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Singapore Math

Monday, March 1, 2010

Singapore at the IMO

Singapore at the IMO

In Singapore, the average ratio of female to male undergraduates at the university is three to one. Yet those who perform outstandingly are male. Few female undergraduates make it to the Honours class, and very few of them have a doctorate in the subject. In the last fifteen years, only one female Singaporean mathlete had represented Singapore at the International Mathematical Olympiad (IMO); indeed, not a universal anomaly looking at the number of over-represented male mathletes at regional and international math competitions. It almost seems that our local gifted and talented math female students lack the “math gene” to compete regionally and internationally!

Even in local publishing, only recently did we see some female writers experimenting with some school math textbooks. Traditionally, mostly male teachers or tutors have written Singapore textbooks, although increasingly and encouragingly we're seeing more female authors in the assessment (supplementary) math market. In many ways, they're still under-represented considering that up to the university level, females outperform males in most mathematics local examinations.

Singapore's Mediocre Ranking

Why do Mainland Chinese, Vietnamese and Iranian students outshine their Singaporean counterparts at the IMO? One would assume that better coaches, as compared to their counterparts in other developing countries, would provide better training to the six representatives of Singapore; yet, the prevailing situation reveals a different story.

An informal investigation shows that the Singapore Mathematical Society (SMS), the body in charge of coaching high school IMO mathletes, doesn't seem to engage the best local or foreign-born trainers to coach the IMO Singapore team. Everybody seems too busy to put the time and effort to offer their expertise to prepare the best possible IMO local team to compete with the best teams round the world. Apparently, it's not due to a lack of brainpower or finance that is the cause of Singapore's mediocre performance at the IMO every year, but because of the reluctance on the part of some professors to play their social responsibility to the nation.

Singapore – a Deprived Math-Gene Nation!

Skeptics believe that even with the best resources, our small team of talented young mathematicians may not have what it takes to win some gold medals, because the often drill-and-kill educational system and the limited choice to compete in other olympiads doesn't provide them with the conducive milieu to wanting to excel in mathematics competitions.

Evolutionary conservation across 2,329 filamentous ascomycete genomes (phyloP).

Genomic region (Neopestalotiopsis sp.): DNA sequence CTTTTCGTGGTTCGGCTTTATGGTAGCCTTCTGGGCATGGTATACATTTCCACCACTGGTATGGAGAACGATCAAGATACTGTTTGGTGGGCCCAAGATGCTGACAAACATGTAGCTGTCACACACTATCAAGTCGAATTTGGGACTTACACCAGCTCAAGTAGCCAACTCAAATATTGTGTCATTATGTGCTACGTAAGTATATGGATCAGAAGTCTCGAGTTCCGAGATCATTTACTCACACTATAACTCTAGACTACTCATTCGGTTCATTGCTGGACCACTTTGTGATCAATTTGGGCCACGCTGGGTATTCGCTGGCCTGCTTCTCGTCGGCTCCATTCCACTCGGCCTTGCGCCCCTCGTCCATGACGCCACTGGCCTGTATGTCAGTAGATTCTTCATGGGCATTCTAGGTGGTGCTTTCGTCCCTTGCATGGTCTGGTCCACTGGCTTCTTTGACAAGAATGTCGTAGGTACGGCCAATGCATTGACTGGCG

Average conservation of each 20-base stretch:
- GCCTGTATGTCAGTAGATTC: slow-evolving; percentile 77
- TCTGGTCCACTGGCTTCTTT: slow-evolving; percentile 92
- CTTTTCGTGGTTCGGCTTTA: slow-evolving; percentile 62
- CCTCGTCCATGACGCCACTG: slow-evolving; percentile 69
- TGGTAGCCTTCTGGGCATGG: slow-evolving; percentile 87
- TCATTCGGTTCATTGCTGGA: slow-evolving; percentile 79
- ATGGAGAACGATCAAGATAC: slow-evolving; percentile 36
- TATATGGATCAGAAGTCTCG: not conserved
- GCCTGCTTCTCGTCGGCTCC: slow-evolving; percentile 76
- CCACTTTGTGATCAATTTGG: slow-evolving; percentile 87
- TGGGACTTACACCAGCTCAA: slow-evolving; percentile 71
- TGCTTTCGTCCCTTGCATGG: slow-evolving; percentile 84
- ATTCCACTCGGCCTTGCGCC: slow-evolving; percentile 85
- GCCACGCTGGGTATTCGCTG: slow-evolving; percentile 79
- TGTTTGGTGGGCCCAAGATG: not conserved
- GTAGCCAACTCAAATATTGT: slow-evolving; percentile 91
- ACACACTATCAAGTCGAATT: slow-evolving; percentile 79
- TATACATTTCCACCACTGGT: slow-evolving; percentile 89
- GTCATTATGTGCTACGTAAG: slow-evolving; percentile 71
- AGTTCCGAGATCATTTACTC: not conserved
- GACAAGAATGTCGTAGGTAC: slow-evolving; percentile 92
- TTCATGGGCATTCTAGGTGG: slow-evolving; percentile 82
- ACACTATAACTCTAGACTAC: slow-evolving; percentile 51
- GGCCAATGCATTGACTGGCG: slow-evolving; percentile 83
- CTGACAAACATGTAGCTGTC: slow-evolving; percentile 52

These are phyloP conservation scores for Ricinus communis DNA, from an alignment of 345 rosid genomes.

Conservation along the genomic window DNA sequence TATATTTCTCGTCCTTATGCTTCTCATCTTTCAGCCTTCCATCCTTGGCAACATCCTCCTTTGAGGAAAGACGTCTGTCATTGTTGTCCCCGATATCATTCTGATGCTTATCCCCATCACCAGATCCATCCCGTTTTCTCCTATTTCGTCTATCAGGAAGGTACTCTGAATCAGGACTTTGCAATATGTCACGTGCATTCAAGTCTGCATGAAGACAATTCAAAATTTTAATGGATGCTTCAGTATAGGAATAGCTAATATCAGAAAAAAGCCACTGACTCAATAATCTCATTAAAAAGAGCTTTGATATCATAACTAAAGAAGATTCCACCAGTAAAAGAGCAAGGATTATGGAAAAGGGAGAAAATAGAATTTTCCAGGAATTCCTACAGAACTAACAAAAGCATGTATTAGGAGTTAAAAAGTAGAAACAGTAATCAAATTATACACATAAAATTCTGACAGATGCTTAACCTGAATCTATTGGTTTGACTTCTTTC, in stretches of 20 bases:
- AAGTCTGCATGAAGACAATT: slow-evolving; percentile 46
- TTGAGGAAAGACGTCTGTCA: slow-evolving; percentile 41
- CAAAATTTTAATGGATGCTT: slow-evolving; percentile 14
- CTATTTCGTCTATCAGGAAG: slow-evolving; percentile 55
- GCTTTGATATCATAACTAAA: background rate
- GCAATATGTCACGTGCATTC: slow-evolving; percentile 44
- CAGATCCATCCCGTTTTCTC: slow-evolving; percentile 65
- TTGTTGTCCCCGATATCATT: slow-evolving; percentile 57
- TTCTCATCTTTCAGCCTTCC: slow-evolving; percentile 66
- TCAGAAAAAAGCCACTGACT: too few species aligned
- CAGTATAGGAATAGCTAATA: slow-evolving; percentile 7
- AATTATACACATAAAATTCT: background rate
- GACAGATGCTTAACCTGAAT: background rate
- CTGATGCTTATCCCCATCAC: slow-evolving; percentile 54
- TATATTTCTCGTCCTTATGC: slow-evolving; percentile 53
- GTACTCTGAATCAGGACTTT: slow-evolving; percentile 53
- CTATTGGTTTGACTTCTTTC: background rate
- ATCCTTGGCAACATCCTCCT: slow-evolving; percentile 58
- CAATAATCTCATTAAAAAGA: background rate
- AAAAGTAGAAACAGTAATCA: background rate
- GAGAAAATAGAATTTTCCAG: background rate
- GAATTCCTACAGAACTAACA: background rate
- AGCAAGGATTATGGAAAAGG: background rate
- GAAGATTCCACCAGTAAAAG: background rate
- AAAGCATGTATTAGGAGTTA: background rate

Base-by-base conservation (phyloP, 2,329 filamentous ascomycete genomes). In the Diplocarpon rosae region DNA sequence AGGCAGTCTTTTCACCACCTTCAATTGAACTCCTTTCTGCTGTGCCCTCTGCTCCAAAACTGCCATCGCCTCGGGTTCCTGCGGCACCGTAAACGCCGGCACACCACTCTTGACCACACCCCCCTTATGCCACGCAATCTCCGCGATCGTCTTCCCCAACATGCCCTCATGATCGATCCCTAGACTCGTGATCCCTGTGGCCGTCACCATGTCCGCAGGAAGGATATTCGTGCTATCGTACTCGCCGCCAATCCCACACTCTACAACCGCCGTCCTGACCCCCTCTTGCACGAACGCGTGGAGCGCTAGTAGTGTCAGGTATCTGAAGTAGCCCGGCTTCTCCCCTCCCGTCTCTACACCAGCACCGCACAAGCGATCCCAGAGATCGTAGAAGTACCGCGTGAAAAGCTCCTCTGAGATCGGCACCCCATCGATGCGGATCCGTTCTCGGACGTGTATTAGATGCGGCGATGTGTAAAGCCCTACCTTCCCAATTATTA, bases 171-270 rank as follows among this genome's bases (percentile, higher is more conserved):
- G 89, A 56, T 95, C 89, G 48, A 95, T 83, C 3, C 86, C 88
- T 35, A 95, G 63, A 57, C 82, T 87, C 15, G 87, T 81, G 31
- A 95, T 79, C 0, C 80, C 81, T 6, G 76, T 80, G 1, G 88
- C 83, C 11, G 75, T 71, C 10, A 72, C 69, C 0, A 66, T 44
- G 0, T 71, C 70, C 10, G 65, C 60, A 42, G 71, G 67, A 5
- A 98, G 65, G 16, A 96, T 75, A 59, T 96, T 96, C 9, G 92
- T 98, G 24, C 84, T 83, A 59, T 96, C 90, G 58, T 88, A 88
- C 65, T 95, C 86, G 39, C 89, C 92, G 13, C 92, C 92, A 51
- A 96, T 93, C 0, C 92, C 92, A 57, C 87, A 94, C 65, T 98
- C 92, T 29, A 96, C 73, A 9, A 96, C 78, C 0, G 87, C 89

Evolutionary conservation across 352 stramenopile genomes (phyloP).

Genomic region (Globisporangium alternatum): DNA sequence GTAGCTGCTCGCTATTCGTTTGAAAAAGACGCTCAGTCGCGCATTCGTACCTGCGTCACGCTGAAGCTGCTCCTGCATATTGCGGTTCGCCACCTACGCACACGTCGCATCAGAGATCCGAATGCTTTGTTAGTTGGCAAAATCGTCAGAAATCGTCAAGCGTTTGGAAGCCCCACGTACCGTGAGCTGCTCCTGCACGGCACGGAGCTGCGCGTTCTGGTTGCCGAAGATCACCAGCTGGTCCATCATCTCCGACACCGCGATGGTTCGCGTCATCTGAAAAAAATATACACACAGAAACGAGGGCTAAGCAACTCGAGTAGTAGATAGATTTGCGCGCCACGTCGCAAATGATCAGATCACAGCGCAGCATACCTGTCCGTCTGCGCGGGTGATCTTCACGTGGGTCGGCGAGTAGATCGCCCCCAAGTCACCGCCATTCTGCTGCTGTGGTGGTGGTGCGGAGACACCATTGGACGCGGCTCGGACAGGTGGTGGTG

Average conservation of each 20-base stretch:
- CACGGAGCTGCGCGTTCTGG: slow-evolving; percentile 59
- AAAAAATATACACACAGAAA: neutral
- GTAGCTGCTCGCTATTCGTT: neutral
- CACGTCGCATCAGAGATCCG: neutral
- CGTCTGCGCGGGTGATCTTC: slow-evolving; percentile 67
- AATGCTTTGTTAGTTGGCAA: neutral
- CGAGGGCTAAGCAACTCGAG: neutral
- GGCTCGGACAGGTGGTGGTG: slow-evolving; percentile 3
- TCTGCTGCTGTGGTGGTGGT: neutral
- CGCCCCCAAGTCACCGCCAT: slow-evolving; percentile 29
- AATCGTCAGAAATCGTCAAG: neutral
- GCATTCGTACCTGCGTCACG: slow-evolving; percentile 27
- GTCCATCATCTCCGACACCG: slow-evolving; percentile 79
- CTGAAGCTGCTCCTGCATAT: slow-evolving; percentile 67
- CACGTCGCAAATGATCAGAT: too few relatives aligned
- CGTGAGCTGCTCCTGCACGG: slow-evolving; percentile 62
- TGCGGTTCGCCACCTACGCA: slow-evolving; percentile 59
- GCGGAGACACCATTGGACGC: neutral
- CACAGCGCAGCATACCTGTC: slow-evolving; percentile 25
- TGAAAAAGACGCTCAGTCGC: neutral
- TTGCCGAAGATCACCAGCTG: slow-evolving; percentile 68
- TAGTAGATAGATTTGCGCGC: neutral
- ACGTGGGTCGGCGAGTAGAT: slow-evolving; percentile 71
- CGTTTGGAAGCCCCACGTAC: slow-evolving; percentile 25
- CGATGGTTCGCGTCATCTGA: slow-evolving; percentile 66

Local math educators reveal that local talented and gifted students would rather compete in a physics or chemistry olympiad than taking part in a mathematics competition, simply because it's easier to win a medal in these subjects than being an IMO medalist. Paradoxically, there is too much choice for our talented youngsters to compete. The time and effort needed to prepare for an IMO seems to be a key factor in attracting the best brains to represent Singapore at the IMO.

One hypothesis is that developing countries like China, Vietnam and Iran can ill-afford modern laboratories to do research; so their gifted youngsters have little choice but to focus on subjects or disciplines that don't need much equipment and resources. Singapore young scientists and mathematicians, on their part, have much opportunity to interact or work with faculty staff of tertiary institutions - one interesting point here is that faculty members from the physical and social sciences seem more willing to mentor their students than their counterparts from the mathematics department. 

Relaxing IMO Criteria

Perhaps if the IMO relaxes its citizenship criteria, Singapore may do better, because it's no secret that many of the better math students in Singapore come from neighboring countries, such as Malaysia and Indonesia, but they're not eligible to represent their host country at any math competitions. Although raised and schooled in Singapore, their nationalities hinder them from doing Singapore proud, especially when the pool of local gifted math students is infinitesimal. Many of these foreign bright students are dealt a double blow: on one hand, they can't represent their country of birth for political and racial reasons; on the other hand, as non-Singapore citizens, their brilliance prevents them from representing their host country.

Singapore's First IMO Invitation

Singapore was first invited at the IMO by host Australia in the late eighties. Since then, we have only produced few gold medalists. Singapore mathletes continue to disappoint or underperform at Olympiads, despite its relatively high standard of mathematics education, as compared to many developed and developing countries.

After all, it's hardly a coincidence that Singapore was ranked first three consecutive times at the TIMSS (Trends in International Mathematics and Science Study) - it lost its top position to Taiwan at the last TIMSS. Excellent performance at the TIMSS but average at the IMO! Nonetheless, Singapore mathletes have so far performed relatively well in other regional math competitions such as the Australian Mathematics Competition (AMC) and the Pacific Asia, where they'd collected a handful of gold medals, as compared to their other Asian counterparts.

So, what must be done to help Singapore make a significant impact at the IMO? Better coaches or better coaching methods to prepare our local mathletes? What are some of the missing ingredients, which would propel Singapore to the Top Ten in the IMO ranking?

© Yan Kow Cheong, March 1, 2010